1. The Tsurezuregusa is one of those classic works of world literature that everyone should have in their collection. Though it is not religious per se, it was written by Zen monk Kenko in the 14th century, so it has the ‘flavour’ of Zen infused through it. It is what is known as a “zuihitsu”, a work that “follows the brush”, i.e. a collection of random thoughts and essays on whatever comes to mind. It is the kind of book that is inspiring for creative people, as it reads kind of like a long improvisation. You can get copies of Tsurezuregusa that come in a volume which also includes a 13th century zuihitsu by the monk Chomei called the Hojoki, which is as famous in Japan as Kenko’s work. I prefer Kenko’s work, but both are great, and either one are books that if you bought only one Japanese classic work ever, each would be a great candidate.

      Another desert island work from Japan is the long 1933 essay In Praise of Shadows by author Jun’ichiro Tanazaki. Though it is dated, it still is a fantastic discussion of Japanese aesthetics, specifically the relation between light and shadow. There is a new 2017 translation, but I have the 1977 version, so the newer one may be even cooler. He was writing at a time when the old days of candles and lamps were being replaced by electric light, and the velvety beauty of darkness and unlit corners was being lost, thus the title “In Praise of Shadows”. All three of these books are really really worth having, especially if one is creative… and they are inexpensive. I recommend you buy any one of them, if not all three.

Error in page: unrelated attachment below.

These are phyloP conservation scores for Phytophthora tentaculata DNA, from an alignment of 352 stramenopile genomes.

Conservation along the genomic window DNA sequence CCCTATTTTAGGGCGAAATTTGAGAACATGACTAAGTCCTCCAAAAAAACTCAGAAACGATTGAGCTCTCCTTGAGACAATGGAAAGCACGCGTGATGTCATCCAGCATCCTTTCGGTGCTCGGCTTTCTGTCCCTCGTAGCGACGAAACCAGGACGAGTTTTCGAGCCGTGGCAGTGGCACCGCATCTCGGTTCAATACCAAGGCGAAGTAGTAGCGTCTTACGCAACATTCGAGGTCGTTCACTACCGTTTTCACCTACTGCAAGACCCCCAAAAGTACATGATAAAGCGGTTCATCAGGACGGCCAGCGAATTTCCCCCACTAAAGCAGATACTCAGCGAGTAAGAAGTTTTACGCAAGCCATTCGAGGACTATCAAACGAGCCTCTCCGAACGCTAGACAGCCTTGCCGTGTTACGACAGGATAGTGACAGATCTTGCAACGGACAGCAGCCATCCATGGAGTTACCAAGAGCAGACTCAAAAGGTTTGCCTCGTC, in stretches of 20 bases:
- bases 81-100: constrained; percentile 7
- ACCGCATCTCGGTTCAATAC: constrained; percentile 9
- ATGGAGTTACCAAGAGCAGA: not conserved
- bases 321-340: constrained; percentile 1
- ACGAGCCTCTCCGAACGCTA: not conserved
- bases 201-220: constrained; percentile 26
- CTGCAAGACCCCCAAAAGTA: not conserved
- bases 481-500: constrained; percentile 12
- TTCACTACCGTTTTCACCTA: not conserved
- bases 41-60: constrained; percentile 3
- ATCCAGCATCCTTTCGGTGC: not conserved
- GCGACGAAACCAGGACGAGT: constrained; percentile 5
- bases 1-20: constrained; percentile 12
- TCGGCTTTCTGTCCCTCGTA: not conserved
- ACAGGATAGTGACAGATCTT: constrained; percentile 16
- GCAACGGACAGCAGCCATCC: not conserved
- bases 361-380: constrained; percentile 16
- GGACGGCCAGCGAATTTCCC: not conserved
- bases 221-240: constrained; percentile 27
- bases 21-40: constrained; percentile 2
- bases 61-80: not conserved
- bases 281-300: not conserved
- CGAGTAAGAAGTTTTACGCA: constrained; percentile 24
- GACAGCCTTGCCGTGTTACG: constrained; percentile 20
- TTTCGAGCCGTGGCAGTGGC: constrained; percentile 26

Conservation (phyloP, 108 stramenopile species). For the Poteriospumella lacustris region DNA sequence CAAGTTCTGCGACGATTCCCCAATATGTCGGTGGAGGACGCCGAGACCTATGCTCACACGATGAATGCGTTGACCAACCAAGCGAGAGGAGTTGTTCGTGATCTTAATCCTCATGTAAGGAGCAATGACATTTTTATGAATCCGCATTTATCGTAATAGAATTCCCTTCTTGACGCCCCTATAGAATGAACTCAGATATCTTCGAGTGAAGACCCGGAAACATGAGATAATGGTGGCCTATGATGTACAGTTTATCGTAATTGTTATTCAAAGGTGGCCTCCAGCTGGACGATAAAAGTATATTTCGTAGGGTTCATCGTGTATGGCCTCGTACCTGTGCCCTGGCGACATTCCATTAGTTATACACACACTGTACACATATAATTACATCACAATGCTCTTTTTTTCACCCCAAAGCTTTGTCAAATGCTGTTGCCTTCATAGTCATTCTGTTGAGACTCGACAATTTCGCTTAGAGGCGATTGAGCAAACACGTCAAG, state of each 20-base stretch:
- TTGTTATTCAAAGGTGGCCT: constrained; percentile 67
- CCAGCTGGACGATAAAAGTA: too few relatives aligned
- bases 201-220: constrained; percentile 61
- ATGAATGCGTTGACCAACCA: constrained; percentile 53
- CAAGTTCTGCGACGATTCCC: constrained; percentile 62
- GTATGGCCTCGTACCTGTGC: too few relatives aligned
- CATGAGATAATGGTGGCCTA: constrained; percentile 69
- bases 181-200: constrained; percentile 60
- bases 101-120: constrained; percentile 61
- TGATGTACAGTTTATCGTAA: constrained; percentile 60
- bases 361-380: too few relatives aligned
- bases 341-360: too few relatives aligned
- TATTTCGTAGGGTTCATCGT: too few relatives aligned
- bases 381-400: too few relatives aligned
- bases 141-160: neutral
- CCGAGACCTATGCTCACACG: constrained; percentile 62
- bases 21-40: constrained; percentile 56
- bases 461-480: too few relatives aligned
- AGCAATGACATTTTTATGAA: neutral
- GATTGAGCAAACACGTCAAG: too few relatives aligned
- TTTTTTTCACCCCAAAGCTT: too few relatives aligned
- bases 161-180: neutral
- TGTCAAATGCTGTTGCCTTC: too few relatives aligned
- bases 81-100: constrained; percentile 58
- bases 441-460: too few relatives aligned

1. Thank you for the great tips! I certainly could add some or all of these to my (already rather large) book collection …if I can find room on a shelf!

      2. The first volume of Paul Klee’s legendary notebooks, The Thinking Eye, is another must-read. Vol.2 (The Nature of Nature) is also great, but it is The Thinking Eye that blew me away as a young musician seeking inspiration from outside my art form, which eventually led me to creating graphic scores, and having international gallery showings. The key takeaway point for me was his idea that it was the process of forming that was the art (not ‘form’ itself), wherein lay the power of art; forming like nature formed, seed to tree. This also fits with the Zen idea of perfecting technique while letting go of results or expectations, as in Japanese archery where the perfect shot is one done with perfect control, not the most accurate hit on the target. The way Klee describes his philosophy and technique(s) is really inspiring and I would try to find a copy at a local college or university library to read in situ, as it is out of print and really expensive to buy. If you have any college art professor friends they may even have access to it, or a copy of their own. Seek and ye shall find…